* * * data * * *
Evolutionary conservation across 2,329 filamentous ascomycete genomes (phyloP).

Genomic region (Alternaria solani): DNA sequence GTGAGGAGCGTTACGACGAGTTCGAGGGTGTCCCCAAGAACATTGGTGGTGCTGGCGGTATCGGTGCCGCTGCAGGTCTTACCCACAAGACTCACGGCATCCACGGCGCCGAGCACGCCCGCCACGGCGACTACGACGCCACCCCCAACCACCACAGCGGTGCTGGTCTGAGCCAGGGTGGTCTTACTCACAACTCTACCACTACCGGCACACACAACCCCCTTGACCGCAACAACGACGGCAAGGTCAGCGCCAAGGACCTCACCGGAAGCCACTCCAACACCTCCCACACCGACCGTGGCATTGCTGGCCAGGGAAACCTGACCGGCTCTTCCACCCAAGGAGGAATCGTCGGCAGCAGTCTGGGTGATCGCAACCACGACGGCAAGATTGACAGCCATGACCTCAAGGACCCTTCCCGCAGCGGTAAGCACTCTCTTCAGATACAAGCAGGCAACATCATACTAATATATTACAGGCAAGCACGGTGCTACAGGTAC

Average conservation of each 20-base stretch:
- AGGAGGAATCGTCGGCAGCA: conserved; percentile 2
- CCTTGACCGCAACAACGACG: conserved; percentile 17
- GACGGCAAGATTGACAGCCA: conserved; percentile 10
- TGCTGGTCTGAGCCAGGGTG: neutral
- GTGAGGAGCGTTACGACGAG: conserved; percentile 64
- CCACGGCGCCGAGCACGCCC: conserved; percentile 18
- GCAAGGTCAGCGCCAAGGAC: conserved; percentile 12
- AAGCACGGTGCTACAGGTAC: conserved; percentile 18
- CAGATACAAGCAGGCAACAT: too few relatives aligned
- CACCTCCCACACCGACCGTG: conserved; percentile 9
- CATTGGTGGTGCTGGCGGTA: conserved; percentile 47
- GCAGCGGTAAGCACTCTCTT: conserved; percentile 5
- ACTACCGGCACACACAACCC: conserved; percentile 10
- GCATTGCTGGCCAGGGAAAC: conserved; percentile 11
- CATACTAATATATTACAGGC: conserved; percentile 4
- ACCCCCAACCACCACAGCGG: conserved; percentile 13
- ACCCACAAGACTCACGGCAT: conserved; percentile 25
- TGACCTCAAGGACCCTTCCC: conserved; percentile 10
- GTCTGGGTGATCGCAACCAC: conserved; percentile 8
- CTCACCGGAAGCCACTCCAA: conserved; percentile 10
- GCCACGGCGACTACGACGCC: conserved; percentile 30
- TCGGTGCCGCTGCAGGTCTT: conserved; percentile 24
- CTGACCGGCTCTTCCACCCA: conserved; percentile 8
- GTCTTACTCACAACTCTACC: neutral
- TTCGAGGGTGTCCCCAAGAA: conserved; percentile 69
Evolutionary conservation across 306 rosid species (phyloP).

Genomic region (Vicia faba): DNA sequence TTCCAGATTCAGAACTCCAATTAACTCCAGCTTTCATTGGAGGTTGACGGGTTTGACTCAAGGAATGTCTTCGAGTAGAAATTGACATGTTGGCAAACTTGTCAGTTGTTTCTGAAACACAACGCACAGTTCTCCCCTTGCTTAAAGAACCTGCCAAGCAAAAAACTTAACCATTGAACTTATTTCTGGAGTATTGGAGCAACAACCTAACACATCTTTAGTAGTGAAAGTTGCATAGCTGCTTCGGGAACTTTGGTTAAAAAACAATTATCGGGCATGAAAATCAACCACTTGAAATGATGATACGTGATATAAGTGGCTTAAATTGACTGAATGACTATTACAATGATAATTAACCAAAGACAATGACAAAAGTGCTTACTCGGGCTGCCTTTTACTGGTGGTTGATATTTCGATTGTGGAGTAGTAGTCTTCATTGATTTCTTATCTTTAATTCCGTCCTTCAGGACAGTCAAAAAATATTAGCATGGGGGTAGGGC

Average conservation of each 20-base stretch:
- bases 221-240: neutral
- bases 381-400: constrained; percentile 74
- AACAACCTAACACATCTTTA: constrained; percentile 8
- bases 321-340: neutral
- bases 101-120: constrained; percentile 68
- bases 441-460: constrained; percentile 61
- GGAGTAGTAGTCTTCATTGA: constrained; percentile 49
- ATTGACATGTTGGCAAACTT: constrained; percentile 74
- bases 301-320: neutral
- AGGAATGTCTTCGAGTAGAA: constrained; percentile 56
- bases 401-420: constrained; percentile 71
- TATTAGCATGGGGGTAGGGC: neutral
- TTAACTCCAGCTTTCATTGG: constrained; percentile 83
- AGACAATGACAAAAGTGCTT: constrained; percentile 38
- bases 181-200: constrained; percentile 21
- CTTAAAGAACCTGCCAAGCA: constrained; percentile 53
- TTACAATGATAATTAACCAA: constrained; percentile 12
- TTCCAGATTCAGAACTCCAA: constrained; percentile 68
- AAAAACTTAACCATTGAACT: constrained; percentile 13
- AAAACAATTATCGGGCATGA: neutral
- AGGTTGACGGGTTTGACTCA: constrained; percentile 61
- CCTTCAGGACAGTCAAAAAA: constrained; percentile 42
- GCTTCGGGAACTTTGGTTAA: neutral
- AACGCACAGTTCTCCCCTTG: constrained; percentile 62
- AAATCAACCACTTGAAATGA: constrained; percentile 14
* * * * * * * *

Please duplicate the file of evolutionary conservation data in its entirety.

Evolutionary conservation across 2,329 filamentous ascomycete genomes (phyloP).

Genomic region (Alternaria solani): DNA sequence GTGAGGAGCGTTACGACGAGTTCGAGGGTGTCCCCAAGAACATTGGTGGTGCTGGCGGTATCGGTGCCGCTGCAGGTCTTACCCACAAGACTCACGGCATCCACGGCGCCGAGCACGCCCGCCACGGCGACTACGACGCCACCCCCAACCACCACAGCGGTGCTGGTCTGAGCCAGGGTGGTCTTACTCACAACTCTACCACTACCGGCACACACAACCCCCTTGACCGCAACAACGACGGCAAGGTCAGCGCCAAGGACCTCACCGGAAGCCACTCCAACACCTCCCACACCGACCGTGGCATTGCTGGCCAGGGAAACCTGACCGGCTCTTCCACCCAAGGAGGAATCGTCGGCAGCAGTCTGGGTGATCGCAACCACGACGGCAAGATTGACAGCCATGACCTCAAGGACCCTTCCCGCAGCGGTAAGCACTCTCTTCAGATACAAGCAGGCAACATCATACTAATATATTACAGGCAAGCACGGTGCTACAGGTAC

Average conservation of each 20-base stretch:
- AGGAGGAATCGTCGGCAGCA: conserved; percentile 2
- CCTTGACCGCAACAACGACG: conserved; percentile 17
- GACGGCAAGATTGACAGCCA: conserved; percentile 10
- TGCTGGTCTGAGCCAGGGTG: neutral
- GTGAGGAGCGTTACGACGAG: conserved; percentile 64
- CCACGGCGCCGAGCACGCCC: conserved; percentile 18
- GCAAGGTCAGCGCCAAGGAC: conserved; percentile 12
- AAGCACGGTGCTACAGGTAC: conserved; percentile 18
- CAGATACAAGCAGGCAACAT: too few relatives aligned
- CACCTCCCACACCGACCGTG: conserved; percentile 9
- CATTGGTGGTGCTGGCGGTA: conserved; percentile 47
- GCAGCGGTAAGCACTCTCTT: conserved; percentile 5
- ACTACCGGCACACACAACCC: conserved; percentile 10
- GCATTGCTGGCCAGGGAAAC: conserved; percentile 11
- CATACTAATATATTACAGGC: conserved; percentile 4
- ACCCCCAACCACCACAGCGG: conserved; percentile 13
- ACCCACAAGACTCACGGCAT: conserved; percentile 25
- TGACCTCAAGGACCCTTCCC: conserved; percentile 10
- GTCTGGGTGATCGCAACCAC: conserved; percentile 8
- CTCACCGGAAGCCACTCCAA: conserved; percentile 10
- GCCACGGCGACTACGACGCC: conserved; percentile 30
- TCGGTGCCGCTGCAGGTCTT: conserved; percentile 24
- CTGACCGGCTCTTCCACCCA: conserved; percentile 8
- GTCTTACTCACAACTCTACC: neutral
- TTCGAGGGTGTCCCCAAGAA: conserved; percentile 69
Evolutionary conservation across 306 rosid species (phyloP).

Genomic region (Vicia faba): DNA sequence TTCCAGATTCAGAACTCCAATTAACTCCAGCTTTCATTGGAGGTTGACGGGTTTGACTCAAGGAATGTCTTCGAGTAGAAATTGACATGTTGGCAAACTTGTCAGTTGTTTCTGAAACACAACGCACAGTTCTCCCCTTGCTTAAAGAACCTGCCAAGCAAAAAACTTAACCATTGAACTTATTTCTGGAGTATTGGAGCAACAACCTAACACATCTTTAGTAGTGAAAGTTGCATAGCTGCTTCGGGAACTTTGGTTAAAAAACAATTATCGGGCATGAAAATCAACCACTTGAAATGATGATACGTGATATAAGTGGCTTAAATTGACTGAATGACTATTACAATGATAATTAACCAAAGACAATGACAAAAGTGCTTACTCGGGCTGCCTTTTACTGGTGGTTGATATTTCGATTGTGGAGTAGTAGTCTTCATTGATTTCTTATCTTTAATTCCGTCCTTCAGGACAGTCAAAAAATATTAGCATGGGGGTAGGGC

Average conservation of each 20-base stretch:
- bases 221-240: neutral
- bases 381-400: constrained; percentile 74
- AACAACCTAACACATCTTTA: constrained; percentile 8
- bases 321-340: neutral
- bases 101-120: constrained; percentile 68
- bases 441-460: constrained; percentile 61
- GGAGTAGTAGTCTTCATTGA: constrained; percentile 49
- ATTGACATGTTGGCAAACTT: constrained; percentile 74
- bases 301-320: neutral
- AGGAATGTCTTCGAGTAGAA: constrained; percentile 56
- bases 401-420: constrained; percentile 71
- TATTAGCATGGGGGTAGGGC: neutral
- TTAACTCCAGCTTTCATTGG: constrained; percentile 83
- AGACAATGACAAAAGTGCTT: constrained; percentile 38
- bases 181-200: constrained; percentile 21
- CTTAAAGAACCTGCCAAGCA: constrained; percentile 53
- TTACAATGATAATTAACCAA: constrained; percentile 12
- TTCCAGATTCAGAACTCCAA: constrained; percentile 68
- AAAAACTTAACCATTGAACT: constrained; percentile 13
- AAAACAATTATCGGGCATGA: neutral
- AGGTTGACGGGTTTGACTCA: constrained; percentile 61
- CCTTCAGGACAGTCAAAAAA: constrained; percentile 42
- GCTTCGGGAACTTTGGTTAA: neutral
- AACGCACAGTTCTCCCCTTG: constrained; percentile 62
- AAATCAACCACTTGAAATGA: constrained; percentile 14